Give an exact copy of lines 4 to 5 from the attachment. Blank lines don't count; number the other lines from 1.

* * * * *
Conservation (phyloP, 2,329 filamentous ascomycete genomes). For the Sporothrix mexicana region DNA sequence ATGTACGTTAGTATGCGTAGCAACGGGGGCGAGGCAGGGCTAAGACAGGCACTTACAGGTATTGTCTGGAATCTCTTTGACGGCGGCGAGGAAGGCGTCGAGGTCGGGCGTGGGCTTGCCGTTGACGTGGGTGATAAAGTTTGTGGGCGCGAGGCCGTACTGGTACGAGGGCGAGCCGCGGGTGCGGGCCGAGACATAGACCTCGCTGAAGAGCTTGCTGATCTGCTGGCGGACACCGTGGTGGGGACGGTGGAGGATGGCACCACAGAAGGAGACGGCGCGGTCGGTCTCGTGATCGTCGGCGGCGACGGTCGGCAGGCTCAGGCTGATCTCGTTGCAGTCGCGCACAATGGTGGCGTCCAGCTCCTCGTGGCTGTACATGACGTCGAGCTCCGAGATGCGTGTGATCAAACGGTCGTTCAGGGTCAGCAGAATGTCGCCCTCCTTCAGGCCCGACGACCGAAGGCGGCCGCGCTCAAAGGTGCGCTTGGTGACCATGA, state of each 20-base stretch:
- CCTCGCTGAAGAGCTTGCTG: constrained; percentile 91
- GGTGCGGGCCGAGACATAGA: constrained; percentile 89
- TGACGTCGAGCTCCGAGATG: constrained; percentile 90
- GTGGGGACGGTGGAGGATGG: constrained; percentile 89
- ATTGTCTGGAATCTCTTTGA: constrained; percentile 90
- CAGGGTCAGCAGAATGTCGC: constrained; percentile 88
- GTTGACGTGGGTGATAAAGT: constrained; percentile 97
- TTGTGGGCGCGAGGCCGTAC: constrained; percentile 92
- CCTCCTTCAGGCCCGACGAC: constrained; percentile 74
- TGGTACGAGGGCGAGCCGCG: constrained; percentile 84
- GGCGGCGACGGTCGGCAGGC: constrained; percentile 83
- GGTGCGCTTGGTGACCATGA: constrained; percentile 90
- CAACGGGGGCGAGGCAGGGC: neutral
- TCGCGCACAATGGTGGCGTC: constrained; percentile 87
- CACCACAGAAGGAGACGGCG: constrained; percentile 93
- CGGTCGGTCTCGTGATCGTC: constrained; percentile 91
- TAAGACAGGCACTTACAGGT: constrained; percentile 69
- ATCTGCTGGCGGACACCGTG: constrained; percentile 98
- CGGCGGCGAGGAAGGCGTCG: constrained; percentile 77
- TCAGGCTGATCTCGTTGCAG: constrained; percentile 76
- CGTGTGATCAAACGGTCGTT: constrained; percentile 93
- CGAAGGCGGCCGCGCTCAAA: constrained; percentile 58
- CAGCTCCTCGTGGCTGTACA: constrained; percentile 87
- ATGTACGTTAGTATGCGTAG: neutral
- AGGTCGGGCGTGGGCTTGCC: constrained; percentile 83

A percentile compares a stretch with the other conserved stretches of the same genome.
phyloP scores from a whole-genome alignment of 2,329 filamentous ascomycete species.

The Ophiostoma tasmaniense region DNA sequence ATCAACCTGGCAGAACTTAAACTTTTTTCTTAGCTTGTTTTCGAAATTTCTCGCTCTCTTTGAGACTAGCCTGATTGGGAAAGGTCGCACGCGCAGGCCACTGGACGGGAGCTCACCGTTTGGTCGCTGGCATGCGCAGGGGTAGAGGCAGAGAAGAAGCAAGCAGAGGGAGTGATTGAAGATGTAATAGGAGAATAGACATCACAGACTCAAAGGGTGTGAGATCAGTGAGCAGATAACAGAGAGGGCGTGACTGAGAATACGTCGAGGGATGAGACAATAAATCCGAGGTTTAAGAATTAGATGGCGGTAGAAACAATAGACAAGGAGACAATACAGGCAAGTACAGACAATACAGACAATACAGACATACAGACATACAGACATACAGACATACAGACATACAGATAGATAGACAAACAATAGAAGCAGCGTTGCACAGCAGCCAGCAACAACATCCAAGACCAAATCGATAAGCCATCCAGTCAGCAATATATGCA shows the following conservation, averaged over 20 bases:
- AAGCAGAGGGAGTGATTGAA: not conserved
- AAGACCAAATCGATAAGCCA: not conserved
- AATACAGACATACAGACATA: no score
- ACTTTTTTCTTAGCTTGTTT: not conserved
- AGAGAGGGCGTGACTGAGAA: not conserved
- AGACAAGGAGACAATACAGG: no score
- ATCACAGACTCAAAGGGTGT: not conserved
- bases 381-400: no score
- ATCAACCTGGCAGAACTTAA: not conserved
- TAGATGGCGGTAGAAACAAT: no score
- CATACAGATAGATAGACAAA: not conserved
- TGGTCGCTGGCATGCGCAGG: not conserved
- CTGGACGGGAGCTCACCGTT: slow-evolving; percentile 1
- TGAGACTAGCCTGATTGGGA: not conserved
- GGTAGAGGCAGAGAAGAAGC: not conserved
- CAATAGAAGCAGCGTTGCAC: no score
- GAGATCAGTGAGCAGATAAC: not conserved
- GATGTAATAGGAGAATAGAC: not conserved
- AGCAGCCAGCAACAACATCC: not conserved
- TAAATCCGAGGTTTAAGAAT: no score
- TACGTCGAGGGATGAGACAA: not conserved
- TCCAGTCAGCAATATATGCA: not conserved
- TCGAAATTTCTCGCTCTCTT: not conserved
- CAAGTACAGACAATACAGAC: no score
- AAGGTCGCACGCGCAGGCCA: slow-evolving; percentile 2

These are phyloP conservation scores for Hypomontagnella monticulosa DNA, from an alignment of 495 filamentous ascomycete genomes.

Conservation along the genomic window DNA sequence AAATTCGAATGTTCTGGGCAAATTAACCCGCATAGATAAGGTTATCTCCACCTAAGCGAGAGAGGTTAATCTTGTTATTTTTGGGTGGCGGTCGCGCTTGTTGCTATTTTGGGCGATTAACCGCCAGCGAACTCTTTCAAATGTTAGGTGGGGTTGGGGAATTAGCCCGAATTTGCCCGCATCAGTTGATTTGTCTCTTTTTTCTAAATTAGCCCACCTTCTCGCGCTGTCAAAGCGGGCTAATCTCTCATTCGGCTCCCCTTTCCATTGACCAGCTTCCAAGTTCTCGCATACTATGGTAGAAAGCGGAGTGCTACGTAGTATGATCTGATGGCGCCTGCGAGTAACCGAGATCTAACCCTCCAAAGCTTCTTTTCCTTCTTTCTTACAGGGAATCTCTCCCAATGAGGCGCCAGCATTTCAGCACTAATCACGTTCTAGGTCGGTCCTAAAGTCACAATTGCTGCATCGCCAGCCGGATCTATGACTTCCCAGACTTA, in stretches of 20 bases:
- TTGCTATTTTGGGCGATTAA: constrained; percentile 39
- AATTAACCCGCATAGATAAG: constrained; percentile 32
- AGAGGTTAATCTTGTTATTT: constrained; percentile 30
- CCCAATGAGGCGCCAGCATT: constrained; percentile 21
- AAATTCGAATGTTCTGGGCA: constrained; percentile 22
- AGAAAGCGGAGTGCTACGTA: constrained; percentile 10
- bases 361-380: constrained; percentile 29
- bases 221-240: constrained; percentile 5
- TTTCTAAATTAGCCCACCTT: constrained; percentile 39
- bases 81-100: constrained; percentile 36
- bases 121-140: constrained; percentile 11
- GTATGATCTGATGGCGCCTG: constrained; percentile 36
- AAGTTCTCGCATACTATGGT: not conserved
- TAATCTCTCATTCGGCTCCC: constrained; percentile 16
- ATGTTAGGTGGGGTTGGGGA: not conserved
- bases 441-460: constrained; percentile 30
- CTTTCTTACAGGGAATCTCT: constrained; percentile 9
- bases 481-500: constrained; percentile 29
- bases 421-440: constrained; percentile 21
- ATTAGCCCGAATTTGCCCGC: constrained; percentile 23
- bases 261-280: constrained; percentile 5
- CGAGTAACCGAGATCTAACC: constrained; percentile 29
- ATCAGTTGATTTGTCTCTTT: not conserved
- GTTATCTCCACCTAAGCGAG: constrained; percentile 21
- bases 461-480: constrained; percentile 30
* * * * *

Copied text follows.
- TGACGTCGAGCTCCGAGATG: constrained; percentile 90
- GTGGGGACGGTGGAGGATGG: constrained; percentile 89